Mother-to-child transmission is only one part of Nigeria’s HIV epidemic.
But that route of transmission epitomizes the country’s faltering response to the crisis, highlighting major gaps in HIV testing that allow infections to go untreated and the virus to spread.
“Nigeria contributes the largest burden of babies born with HIV in the world—it’s close to one in every four babies [globally] being born with HIV—and that’s really not acceptable,” says Sani Aliyu, who heads the National Agency for the Control of AIDS (NACA) in Abuja, Nigeria.
He continued, “And it is a solvable problem—even here. The key is to find and treat the relatively small population of pregnant, HIV-infected women, because those who receive ARVs rarely transmit the virus to their babies. Like most countries, Nigeria has made mother-to-child transmission a priority for more than a decade, and it has seen a reduction in children born with HIV. Still, the country stands out for its slow progress. What we’ve realized is that we need to think outside the box.”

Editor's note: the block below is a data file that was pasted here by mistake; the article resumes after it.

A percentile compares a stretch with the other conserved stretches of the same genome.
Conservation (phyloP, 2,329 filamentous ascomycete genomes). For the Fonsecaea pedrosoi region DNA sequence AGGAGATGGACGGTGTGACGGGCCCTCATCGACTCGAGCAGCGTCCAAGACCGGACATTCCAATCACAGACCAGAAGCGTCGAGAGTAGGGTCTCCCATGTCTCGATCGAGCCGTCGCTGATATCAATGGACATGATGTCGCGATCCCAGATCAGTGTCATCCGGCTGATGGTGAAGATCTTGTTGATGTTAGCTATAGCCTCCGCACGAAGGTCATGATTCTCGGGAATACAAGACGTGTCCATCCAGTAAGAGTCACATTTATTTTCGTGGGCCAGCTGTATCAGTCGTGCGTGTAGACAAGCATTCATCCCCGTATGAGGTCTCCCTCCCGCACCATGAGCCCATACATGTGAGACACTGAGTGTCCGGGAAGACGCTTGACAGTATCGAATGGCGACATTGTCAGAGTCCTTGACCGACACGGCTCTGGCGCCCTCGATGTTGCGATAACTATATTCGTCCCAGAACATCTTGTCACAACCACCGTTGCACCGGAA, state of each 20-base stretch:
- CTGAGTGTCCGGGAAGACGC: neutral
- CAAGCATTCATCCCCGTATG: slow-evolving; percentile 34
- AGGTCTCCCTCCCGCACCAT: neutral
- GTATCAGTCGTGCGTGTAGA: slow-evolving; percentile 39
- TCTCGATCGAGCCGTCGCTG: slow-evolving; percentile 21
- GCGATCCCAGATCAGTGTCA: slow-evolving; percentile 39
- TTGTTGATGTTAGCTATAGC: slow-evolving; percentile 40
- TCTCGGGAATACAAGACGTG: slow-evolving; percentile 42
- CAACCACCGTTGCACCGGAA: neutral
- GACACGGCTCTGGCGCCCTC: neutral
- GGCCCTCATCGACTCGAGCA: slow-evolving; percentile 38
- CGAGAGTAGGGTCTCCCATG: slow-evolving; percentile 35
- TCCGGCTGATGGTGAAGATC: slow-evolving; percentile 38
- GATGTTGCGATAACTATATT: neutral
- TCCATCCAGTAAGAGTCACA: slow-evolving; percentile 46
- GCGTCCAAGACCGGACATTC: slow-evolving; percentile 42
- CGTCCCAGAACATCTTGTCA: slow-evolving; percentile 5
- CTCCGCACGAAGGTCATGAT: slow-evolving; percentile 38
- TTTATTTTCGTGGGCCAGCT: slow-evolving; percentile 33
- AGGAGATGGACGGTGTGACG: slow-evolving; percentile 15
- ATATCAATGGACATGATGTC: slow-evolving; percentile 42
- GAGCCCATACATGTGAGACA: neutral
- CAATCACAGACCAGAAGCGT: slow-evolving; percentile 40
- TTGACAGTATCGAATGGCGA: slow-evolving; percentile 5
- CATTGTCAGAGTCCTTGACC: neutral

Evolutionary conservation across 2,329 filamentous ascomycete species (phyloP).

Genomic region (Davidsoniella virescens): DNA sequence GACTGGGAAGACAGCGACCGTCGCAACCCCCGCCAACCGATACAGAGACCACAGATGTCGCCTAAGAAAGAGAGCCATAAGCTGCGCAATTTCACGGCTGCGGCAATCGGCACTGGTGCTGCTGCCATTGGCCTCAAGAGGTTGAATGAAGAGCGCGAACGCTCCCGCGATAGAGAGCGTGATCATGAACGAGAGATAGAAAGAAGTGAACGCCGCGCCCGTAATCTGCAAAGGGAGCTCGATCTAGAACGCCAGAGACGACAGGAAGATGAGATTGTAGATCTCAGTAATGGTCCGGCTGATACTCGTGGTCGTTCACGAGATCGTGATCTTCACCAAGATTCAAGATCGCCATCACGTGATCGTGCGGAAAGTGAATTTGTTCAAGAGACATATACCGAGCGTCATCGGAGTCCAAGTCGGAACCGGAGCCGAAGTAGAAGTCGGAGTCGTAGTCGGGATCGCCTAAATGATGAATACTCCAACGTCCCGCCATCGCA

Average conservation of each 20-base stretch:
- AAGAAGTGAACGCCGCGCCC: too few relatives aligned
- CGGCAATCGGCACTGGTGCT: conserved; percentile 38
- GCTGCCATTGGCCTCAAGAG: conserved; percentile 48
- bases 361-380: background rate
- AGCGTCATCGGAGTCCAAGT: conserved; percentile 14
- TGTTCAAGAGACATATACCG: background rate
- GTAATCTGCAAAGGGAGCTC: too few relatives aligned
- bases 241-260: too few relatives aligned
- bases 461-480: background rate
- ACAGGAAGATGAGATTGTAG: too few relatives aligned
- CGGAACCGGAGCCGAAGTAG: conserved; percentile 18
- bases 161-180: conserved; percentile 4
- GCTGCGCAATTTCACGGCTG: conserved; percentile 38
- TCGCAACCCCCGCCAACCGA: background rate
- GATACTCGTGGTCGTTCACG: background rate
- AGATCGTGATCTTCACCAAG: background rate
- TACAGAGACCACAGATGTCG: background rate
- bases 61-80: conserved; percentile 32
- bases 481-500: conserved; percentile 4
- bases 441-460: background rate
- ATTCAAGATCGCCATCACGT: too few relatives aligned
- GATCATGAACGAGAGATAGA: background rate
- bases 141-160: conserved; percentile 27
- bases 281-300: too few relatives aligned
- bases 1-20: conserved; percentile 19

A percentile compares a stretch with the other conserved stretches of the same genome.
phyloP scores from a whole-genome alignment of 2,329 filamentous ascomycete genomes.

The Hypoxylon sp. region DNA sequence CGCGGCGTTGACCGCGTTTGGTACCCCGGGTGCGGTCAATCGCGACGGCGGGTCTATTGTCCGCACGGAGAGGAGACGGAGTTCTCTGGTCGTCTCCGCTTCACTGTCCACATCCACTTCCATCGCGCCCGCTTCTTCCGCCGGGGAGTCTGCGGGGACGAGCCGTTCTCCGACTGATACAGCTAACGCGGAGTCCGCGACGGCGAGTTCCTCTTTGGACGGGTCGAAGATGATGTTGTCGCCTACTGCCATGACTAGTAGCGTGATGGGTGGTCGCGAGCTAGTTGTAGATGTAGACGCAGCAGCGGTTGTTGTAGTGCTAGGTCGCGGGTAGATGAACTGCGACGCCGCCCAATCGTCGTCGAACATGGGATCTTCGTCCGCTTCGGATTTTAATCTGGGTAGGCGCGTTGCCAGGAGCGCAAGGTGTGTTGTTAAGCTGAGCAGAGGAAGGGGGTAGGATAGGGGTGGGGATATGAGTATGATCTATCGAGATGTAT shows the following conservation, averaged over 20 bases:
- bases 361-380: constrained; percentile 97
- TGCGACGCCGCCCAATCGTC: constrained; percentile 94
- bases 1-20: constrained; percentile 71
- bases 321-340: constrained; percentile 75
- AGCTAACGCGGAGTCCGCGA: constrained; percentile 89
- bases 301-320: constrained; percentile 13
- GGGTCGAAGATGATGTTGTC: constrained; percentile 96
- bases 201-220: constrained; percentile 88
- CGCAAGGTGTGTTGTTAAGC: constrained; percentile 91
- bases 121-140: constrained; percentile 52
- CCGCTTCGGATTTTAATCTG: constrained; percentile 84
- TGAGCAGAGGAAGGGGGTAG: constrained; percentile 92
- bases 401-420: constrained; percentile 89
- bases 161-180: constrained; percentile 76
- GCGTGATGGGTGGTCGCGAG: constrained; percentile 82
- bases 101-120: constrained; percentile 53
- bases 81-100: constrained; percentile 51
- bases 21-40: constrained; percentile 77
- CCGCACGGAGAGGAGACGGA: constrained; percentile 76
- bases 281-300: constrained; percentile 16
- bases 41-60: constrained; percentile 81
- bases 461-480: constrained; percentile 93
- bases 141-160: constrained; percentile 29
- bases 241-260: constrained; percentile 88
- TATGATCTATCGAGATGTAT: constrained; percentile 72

Aliyu says noted that a pregnant woman living with HIV has a 15% to 30% chance of transmitting the virus to her baby in utero or at birth, and breastfeeding will infect up to 15% more.
In 1994, a study showed that one ARV drug, azidothymidine, cut transmission rates by two-thirds if given to the mother before and after delivery and to the baby for 6 weeks. But few poor countries used that regimen because it was expensive and complex, requiring an intravenous drip of the drug during labor.
Five years later, a study in Uganda showed a single dose of another ARV, nevirapine, given to a mother in labor and a baby at birth, could reduce transmission by 50%, which soon became a standard of care.
Countries all over the world began aggressive prevention campaigns. Nigeria launched a program in 2002 when it had 54,000 newly infected children, and transmissions began to slowly decline. Source: Modern Ghana